What more she was going to say she hardly knew herself. As for Willy, he felt that something better left unsaid was coming, and unconsciously his muscles stiffened till he held her from him rather than to him. She, too, felt the change, and held him closer – closer still, with the tenacity induced by a sense of coming danger. Their difficulty was solved for them, for just on the instant when the suggestion of treachery to his duty was hanging on her lips, there came from the village below, in a pause between the gusts of wind, the fierce roar of a flying rocket. Up and up and up, as though it would never stop – up it rose with its prolonged screech, increasing in sound at the first till it began to die away in the aerial heights above, so that when the explosion came it seemed to startle a quietude around it. Up in the air a thousand feet over their heads the fierce glitter of the falling fires of red and blue made a blaze of light which lit up the coast-line from the Scaurs to Dunbuy, and with an instinctive intelligence Willy Barrow took in all he saw, including the many men at the little port below, sheltering under the sea-wall from the sweeping of the waves as they looked out seawards. Instinctively also he counted the seconds till the next rocket should be fired – one, two, three; and then another roar and another blaze of coloured lights. And then another pause, of six seconds this time! and then the third rocket sped aloft with its fiery message. And then the darkness seemed blacker than ever, and the mysterious booming of the sea to grow louder and louder as though it came through silence. By this time the man and the woman were apart no less in spirit than physically. Willy, intent on his work, was standing outside the window of the guard-house, whence he could see all around the Bay and up and down the coast, and at the same time command the whole of the harbour. His feet were planted wide apart, for on the exposed rock the sweep of the wind was strong, and as he raised his arm with his field-glass to search the horizon the wind drove back his jacket and showed the butt of his revolver and the hilt of his cutlass. Maggie stood a little behind him, gazing seawards, with no less eager eyes, for she too expected what would follow. Her heart seemed to stand still though her breath came in quick gasps, and she did not dare to make a sound or to encroach on the business-like earnestness of the man. For full a minute they waited thus, and then far off at sea, away to the south, they saw a faint blue light, and then another and another, till at the last three lights were burning in a row. Instantly from the town a single rocket went up – not this time a great Board of Trade rocket, laden with coloured fire, but one which left a plain white track of light behind it. Willy gazed seawards, but there was no more sign from the far-off ship at sea; the signal, whatever it was, was complete. The coastguard was uncertain as to the meaning, but to Maggie no explanation was necessary. There, away at sea, tossed on the stormy waters, was her father. There was danger round him, but a greater danger on the shore – every way of entrance was barred by the storm – save the one where, through his fatal cargo, dishonour lay in wait for him. She seemed to see her duty clear before her, and come what might she meant to do it: her father must be warned. It was with a faint voice indeed that she now spoke to her lover:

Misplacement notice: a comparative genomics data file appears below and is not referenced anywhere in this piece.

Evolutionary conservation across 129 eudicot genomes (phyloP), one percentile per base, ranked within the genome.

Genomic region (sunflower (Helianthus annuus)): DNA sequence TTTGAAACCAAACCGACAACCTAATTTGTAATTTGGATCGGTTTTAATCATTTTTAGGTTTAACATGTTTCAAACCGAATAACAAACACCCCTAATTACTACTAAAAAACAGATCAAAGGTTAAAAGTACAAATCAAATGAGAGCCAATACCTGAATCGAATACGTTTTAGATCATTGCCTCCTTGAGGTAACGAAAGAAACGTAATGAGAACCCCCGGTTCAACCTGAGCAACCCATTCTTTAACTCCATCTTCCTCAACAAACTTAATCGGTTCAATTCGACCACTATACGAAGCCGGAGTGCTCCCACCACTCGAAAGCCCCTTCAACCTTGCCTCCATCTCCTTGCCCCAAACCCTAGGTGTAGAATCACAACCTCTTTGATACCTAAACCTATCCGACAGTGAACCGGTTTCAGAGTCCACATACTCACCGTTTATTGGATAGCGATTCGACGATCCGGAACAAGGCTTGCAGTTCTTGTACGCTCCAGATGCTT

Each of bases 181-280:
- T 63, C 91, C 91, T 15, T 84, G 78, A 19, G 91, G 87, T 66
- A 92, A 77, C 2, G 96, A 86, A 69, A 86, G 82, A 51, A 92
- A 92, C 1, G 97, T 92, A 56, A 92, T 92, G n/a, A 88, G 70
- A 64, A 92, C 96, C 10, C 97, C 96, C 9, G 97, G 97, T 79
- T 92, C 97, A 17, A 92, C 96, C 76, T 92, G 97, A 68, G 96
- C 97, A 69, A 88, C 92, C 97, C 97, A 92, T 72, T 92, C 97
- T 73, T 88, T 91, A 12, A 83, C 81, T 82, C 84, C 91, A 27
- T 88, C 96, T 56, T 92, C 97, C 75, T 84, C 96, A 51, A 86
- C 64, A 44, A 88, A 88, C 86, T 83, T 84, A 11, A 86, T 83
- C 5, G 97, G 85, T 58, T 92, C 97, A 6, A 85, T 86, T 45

His heart was melted at the faltering voice, but he feared she was trying some new temptation, so, coldly and hardly enough, he answered:

“What is it, lass?”

“Willy, ye wadna see poor father injured?”

“No, Maggie, not if I could help it. But I’d have to do my duty all the same.”

“And we should a’ dae oor duty – whatever it might be – at a’ costs?”

“Ay, lass – at all costs!” His voice was firm enough now, and there was no mistaking the truth of its ring. Maggie’s hope died away. From the stern task which seemed to rise before her over the waste of the black sea she must not shrink. There was but one more yielding to the weakness of her fear, and she said, so timidly that Willy was startled, the voice and manner were so different from those he had ever known:

“And if – mind I say ‘if’, Willy – I had a duty to dae and it was fu’ o’ fear and danger, and ye could save me frae it, wad ye?” As she waited for his reply, her heart beat so fast and so heavily that Willy could hear it: her very life, she felt, lay in his answer. He did not quite understand the full import of her words and all that they implied, but he knew that she was in deadly earnest, and he felt that some vague terror lay in his answer; but the manhood in him rose to the occasion – Willy Barrow was of the stuff of which heroes are made – and he replied:

“Maggie, as God is above us, I have no other answer to give! I don’t know what you mean, but I have a shadow of fear! I must do my duty whatever comes of it!” There was a long pause, and then Maggie spoke again, but this time in so different a voice that her lover’s heart went out to her in tenfold love and passion, with never a shadow of doubt or fear.

“Willy, tak me in your arms – I am not unworthy, dear, though for a moment I did falter!” He clasped her to him, and whispered when their lips had met:

“Maggie, my darling, I never loved you like now. I would die for you if I could do you good.”

“Hush, dear, I ken it weel. But your duty is not only for yoursel, and it must be done! I too hae a duty to dae – a grave and stern ane!”

“What is it? Tell me, Maggie dear!”

“Ye maunna ask me! Ye maun never ken! Kiss me once again, Willy, before I go – for oh, my love, my love! it may be the last!”

Her words were lost in the passionate embrace which followed. Then, when he least expected it, she suddenly tore herself away and fled through the darkness across the field which lay between them and her home, whilst he stood doggedly at his watch looking out for another signal between sea and shore.

The Watter’s Mou’ Chapter III